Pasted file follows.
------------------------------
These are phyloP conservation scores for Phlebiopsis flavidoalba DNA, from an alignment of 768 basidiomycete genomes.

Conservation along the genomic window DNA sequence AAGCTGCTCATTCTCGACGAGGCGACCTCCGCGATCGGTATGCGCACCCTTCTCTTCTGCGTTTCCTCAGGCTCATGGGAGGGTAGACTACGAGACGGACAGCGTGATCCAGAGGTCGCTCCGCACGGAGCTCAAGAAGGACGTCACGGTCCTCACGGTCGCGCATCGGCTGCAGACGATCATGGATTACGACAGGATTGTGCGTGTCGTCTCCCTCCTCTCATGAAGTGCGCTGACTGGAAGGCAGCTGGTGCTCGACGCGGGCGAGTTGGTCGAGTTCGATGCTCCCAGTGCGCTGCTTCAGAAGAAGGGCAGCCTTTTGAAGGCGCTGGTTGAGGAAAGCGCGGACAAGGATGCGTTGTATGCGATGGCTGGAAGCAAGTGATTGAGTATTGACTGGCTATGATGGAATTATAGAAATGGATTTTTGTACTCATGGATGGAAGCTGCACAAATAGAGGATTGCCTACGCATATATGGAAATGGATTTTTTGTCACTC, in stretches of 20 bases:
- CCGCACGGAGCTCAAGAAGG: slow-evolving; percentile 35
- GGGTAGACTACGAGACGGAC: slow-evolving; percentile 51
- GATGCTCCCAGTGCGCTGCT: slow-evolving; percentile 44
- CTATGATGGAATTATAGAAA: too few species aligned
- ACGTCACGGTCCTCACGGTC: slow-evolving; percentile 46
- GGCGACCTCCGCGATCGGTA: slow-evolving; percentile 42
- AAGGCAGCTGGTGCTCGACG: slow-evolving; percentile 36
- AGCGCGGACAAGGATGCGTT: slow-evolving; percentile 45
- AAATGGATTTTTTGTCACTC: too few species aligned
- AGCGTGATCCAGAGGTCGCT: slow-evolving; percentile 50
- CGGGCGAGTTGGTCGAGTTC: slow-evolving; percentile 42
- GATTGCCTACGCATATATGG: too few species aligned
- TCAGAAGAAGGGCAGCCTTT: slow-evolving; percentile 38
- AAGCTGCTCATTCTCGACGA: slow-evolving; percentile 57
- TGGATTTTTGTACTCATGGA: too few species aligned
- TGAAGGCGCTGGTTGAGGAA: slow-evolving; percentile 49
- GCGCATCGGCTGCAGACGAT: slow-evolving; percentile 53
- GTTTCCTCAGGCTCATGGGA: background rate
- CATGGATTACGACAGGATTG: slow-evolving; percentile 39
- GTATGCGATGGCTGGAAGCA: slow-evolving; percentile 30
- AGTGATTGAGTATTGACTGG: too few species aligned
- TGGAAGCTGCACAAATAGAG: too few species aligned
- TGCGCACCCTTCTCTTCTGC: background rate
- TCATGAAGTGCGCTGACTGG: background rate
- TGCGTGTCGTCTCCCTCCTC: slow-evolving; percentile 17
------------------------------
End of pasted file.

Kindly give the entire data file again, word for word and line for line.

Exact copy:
These are phyloP conservation scores for Phlebiopsis flavidoalba DNA, from an alignment of 768 basidiomycete genomes.

Conservation along the genomic window DNA sequence AAGCTGCTCATTCTCGACGAGGCGACCTCCGCGATCGGTATGCGCACCCTTCTCTTCTGCGTTTCCTCAGGCTCATGGGAGGGTAGACTACGAGACGGACAGCGTGATCCAGAGGTCGCTCCGCACGGAGCTCAAGAAGGACGTCACGGTCCTCACGGTCGCGCATCGGCTGCAGACGATCATGGATTACGACAGGATTGTGCGTGTCGTCTCCCTCCTCTCATGAAGTGCGCTGACTGGAAGGCAGCTGGTGCTCGACGCGGGCGAGTTGGTCGAGTTCGATGCTCCCAGTGCGCTGCTTCAGAAGAAGGGCAGCCTTTTGAAGGCGCTGGTTGAGGAAAGCGCGGACAAGGATGCGTTGTATGCGATGGCTGGAAGCAAGTGATTGAGTATTGACTGGCTATGATGGAATTATAGAAATGGATTTTTGTACTCATGGATGGAAGCTGCACAAATAGAGGATTGCCTACGCATATATGGAAATGGATTTTTTGTCACTC, in stretches of 20 bases:
- CCGCACGGAGCTCAAGAAGG: slow-evolving; percentile 35
- GGGTAGACTACGAGACGGAC: slow-evolving; percentile 51
- GATGCTCCCAGTGCGCTGCT: slow-evolving; percentile 44
- CTATGATGGAATTATAGAAA: too few species aligned
- ACGTCACGGTCCTCACGGTC: slow-evolving; percentile 46
- GGCGACCTCCGCGATCGGTA: slow-evolving; percentile 42
- AAGGCAGCTGGTGCTCGACG: slow-evolving; percentile 36
- AGCGCGGACAAGGATGCGTT: slow-evolving; percentile 45
- AAATGGATTTTTTGTCACTC: too few species aligned
- AGCGTGATCCAGAGGTCGCT: slow-evolving; percentile 50
- CGGGCGAGTTGGTCGAGTTC: slow-evolving; percentile 42
- GATTGCCTACGCATATATGG: too few species aligned
- TCAGAAGAAGGGCAGCCTTT: slow-evolving; percentile 38
- AAGCTGCTCATTCTCGACGA: slow-evolving; percentile 57
- TGGATTTTTGTACTCATGGA: too few species aligned
- TGAAGGCGCTGGTTGAGGAA: slow-evolving; percentile 49
- GCGCATCGGCTGCAGACGAT: slow-evolving; percentile 53
- GTTTCCTCAGGCTCATGGGA: background rate
- CATGGATTACGACAGGATTG: slow-evolving; percentile 39
- GTATGCGATGGCTGGAAGCA: slow-evolving; percentile 30
- AGTGATTGAGTATTGACTGG: too few species aligned
- TGGAAGCTGCACAAATAGAG: too few species aligned
- TGCGCACCCTTCTCTTCTGC: background rate
- TCATGAAGTGCGCTGACTGG: background rate
- TGCGTGTCGTCTCCCTCCTC: slow-evolving; percentile 17